Life went on as best it could, children still went to school, armed with their gas masks.  Mary Petitt moved to Dunsbury in 1944 aged 6 and remembers: Miss Nicholson had a Scottie dog, which she brought  to school.  If there was an air raid warning in school time, we all had to go into the Morrison shelter that was erected in the smaller of the two school rooms in Hulverstone. The dog came too. We all had gas masks during the war and they had to be tested every now and then. We had to go into a large grey van parked in the road wearing our masks to make sure that they were working!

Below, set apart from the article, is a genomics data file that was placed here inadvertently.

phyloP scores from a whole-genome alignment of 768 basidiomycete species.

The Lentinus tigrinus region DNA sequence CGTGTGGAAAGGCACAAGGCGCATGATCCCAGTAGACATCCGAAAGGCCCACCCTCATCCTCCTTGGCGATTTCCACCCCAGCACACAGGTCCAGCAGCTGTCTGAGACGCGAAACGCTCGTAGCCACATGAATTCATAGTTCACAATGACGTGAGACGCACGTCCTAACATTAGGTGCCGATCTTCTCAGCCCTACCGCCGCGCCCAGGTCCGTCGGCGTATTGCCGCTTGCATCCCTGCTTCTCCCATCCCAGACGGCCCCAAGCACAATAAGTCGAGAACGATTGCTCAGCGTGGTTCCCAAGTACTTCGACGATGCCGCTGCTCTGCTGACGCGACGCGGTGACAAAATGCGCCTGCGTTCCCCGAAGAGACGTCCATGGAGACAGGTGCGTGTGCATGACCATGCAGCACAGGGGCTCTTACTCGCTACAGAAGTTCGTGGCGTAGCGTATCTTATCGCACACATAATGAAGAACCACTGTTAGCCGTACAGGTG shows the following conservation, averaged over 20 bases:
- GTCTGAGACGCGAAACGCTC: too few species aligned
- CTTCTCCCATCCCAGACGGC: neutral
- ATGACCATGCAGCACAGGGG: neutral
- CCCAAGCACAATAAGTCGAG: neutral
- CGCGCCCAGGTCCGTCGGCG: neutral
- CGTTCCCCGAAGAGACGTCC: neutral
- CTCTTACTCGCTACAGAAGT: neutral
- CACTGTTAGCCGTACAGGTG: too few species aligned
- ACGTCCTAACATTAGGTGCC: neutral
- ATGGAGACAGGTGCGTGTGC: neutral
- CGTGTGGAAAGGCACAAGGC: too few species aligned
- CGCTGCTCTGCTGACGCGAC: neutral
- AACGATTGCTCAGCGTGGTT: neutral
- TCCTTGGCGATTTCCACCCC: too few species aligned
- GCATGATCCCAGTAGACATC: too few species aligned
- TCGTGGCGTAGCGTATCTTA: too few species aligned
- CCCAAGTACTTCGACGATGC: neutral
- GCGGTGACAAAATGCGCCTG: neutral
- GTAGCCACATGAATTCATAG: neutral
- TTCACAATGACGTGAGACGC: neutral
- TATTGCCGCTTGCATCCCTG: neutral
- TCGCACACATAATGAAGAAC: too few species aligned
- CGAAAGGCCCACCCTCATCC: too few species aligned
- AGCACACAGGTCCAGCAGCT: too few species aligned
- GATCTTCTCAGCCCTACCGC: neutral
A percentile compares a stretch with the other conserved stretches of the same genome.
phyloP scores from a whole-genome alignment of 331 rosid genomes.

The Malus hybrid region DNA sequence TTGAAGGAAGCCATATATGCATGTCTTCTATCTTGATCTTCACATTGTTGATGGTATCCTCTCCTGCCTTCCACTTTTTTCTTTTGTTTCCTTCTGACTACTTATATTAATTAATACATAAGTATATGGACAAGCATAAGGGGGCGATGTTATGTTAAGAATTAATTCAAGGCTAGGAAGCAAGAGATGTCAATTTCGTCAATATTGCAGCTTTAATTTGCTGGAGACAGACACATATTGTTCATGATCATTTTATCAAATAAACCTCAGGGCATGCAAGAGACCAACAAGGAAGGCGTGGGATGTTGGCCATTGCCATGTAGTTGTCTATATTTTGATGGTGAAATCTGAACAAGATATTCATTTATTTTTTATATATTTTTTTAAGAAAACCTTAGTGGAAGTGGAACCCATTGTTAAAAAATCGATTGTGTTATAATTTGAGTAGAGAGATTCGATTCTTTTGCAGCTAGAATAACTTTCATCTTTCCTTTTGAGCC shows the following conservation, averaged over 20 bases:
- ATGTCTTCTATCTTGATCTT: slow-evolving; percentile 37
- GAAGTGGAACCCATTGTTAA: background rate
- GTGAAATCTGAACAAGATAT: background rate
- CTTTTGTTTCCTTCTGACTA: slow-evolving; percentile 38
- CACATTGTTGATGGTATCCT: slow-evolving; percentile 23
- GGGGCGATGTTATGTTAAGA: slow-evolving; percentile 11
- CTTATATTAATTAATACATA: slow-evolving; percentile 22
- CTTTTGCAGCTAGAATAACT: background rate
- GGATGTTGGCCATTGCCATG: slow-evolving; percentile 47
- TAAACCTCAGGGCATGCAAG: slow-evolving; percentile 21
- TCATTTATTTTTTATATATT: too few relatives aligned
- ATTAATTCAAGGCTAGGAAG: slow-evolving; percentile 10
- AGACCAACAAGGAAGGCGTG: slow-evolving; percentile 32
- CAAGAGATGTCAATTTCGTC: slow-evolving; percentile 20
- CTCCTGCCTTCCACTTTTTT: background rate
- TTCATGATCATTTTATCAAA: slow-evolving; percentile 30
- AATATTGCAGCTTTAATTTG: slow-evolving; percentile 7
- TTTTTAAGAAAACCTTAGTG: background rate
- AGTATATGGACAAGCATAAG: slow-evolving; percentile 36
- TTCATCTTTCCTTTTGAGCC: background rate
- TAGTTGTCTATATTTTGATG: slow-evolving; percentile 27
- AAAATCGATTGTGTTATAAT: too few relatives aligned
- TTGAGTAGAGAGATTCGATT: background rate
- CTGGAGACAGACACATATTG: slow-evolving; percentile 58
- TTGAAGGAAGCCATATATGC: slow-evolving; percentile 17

Audrey Rann (Barnes) was a young girl at the school and remembers sharing the wash basins and toilets with the soldiers: There were about 15 soldiers and they were responsible for the ack-ack gun behind our house (Bank Cottage). We all knew it was there of course, and it was fired when the planes were going over. All the soldiers were nice and friendly. Mr. Young was the Officer who commanded the unit and he would go to the post office, next door, and buy bars of chocolate and give them to us school children. We didn`t eat them in school, we knew better than that, but would take them home.